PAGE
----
There was a biopic that couldn’t be made because we couldn’t get the rights. The other was Sarbjit. I was supposed to make that with Kangana but things changed and as we all know somebody else directed and produced it. But I am glad that happened because Simran is a very fresh idea. As a director, you have to break out of that safety net, you have to challenge yourself.
There have been too many controversies around Kangana during Simran’s promotions. Does that affect you?
I don’t think of those things. As a filmmaker, my job is to focus on the film. Post-Friday it’s all about relationship between the audience and the film. Nothing else matters. Kangana is somebody who speaks her mind, how can you stop her from doing so? She is a fearless soul and somebody who will answer tough questions with tough answers. It can at times get uncomfortable and you may be taken by surprise with her bluntness but that is the person who she is. You either love her for it or go somewhere else [laughs].
How do you think Simran affects people’s perspectives on feminism?
Actually Simran was compared to Queen. But the character doesn’t really preach feminism. She is just herself, strong and self-sufficient. She is feminist by choice. You are free to make your choices however you want so that you are responsible for how you end up. If you chose that path, you can also fail.
Are box office numbers crucial for you?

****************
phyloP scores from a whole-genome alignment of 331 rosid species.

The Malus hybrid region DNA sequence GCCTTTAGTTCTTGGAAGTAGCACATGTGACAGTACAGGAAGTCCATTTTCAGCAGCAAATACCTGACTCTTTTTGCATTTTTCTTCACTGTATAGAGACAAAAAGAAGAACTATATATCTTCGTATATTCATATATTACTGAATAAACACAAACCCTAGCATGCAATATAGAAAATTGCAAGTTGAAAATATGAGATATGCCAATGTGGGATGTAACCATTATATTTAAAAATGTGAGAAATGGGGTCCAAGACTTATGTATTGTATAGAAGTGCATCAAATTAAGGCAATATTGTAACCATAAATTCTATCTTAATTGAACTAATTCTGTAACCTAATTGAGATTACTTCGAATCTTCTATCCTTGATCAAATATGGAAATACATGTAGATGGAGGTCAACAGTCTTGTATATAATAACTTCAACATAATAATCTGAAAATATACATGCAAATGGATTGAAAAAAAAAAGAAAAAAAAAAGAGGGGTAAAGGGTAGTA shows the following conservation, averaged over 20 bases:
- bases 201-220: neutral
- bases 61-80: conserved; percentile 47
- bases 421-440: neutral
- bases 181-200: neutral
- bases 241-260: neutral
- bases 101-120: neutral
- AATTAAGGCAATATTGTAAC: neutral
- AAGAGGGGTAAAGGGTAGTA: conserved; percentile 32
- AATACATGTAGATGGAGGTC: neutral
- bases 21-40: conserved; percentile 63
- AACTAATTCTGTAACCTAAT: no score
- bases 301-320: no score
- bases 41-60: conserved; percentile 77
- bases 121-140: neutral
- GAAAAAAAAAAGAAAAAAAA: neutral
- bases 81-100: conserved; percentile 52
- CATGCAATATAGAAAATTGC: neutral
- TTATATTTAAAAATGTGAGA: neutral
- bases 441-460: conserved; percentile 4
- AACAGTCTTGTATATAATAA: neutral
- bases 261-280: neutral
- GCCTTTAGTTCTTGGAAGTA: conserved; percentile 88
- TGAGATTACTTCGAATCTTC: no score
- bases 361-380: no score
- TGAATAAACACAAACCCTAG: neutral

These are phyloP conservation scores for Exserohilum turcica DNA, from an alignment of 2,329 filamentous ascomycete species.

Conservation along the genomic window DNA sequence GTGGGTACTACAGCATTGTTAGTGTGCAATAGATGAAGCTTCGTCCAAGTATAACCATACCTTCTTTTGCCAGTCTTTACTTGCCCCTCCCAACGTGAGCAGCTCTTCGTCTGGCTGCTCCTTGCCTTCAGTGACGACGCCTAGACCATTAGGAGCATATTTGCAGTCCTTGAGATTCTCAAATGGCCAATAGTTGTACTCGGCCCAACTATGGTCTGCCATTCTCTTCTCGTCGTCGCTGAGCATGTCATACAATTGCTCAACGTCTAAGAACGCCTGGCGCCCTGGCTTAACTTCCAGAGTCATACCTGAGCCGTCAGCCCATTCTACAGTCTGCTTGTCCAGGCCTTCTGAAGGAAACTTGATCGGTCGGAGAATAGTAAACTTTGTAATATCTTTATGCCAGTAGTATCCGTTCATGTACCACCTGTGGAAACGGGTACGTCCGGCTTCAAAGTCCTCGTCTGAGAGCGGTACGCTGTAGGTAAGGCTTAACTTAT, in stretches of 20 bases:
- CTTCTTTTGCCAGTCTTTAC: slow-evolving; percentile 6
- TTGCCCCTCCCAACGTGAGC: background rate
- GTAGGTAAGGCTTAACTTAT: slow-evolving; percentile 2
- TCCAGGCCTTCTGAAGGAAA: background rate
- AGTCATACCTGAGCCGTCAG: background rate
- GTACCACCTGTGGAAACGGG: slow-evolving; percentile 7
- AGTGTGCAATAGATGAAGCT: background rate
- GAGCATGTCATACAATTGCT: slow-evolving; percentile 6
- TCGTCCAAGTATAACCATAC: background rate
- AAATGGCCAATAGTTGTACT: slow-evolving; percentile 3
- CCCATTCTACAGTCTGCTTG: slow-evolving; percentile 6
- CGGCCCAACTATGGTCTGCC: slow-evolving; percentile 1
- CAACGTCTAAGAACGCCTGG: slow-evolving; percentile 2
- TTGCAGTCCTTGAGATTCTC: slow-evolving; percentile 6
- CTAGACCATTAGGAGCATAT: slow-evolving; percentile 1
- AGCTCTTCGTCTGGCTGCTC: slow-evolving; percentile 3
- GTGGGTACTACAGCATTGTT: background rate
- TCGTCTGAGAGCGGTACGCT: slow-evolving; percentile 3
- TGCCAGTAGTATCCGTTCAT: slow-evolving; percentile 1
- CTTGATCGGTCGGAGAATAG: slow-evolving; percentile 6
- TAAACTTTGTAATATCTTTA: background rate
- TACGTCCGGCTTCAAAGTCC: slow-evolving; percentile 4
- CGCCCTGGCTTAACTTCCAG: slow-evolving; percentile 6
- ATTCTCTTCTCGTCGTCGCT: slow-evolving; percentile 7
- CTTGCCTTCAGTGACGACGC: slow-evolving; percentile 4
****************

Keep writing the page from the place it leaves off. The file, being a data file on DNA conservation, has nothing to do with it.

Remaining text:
If I say it doesn’t bother me at all, I will be lying but I am slightly dyslexic about box office numbers and I have never fallen in the trap. You are fed with that stress but eventually it is all about audience reaction. Every film has a different equation with audiences. People still write to me about Shahid. Box office collections are only connected to the budget of a film. A film must recover its cost. Beyond that, the box office doesn’t measure success. A lot of non-theatrical rights for Simran have already been secured. We are in a safe zone and whatever we make at the box office will be because it is a good film.
But box office numbers are business indicators which are meant for the industry to analyse — it is not meant for public consumption. I was always against sharing box office numbers with the public. It’s irresponsible to do so. Which other business shares its profit figures? I have been saying this at various forums. Why is it becoming a barometer for the public? The barometer for the audience should be the film, not its numbers. Does anyone tell people what is the budget, what is the break-even point, what is the profitability? It is all vague. It is a wrong precedent and a bit unfair with all these self-appointed critics predicting films’ business.
According to reports, the Central Board of Film Certification (CBFC) didn’t appreciate Kangana’s ‘colourful language’ and you were told to delete certain cuss words…
It is not true. If the CBFC does something, I will be the first person to protest. I spoke out when the Aligarh trailer got an ‘Adult’ certificate. I cannot complain about that because they are bound by outdated guidelines. It’s early days, it’s unfair to put too much pressure on Prasoon (Joshi) at this stage.
Not many know about your career before Shahid happened…
I made Jayate, Dil Pe Mat Le Yaar!! and Chhal, three very interesting films and all ahead of their times. But there was no audience and no right platform to promote these films at that time.
You seem to be quite excited about Omerta which again has your muse Rajummar Rao…
It’s an explosive film. Rajkummar shocks you, he surprises you all the time. The film raises some difficult and uneasy questions. The film has violence which is not physical, it is the inner violence which will scare you.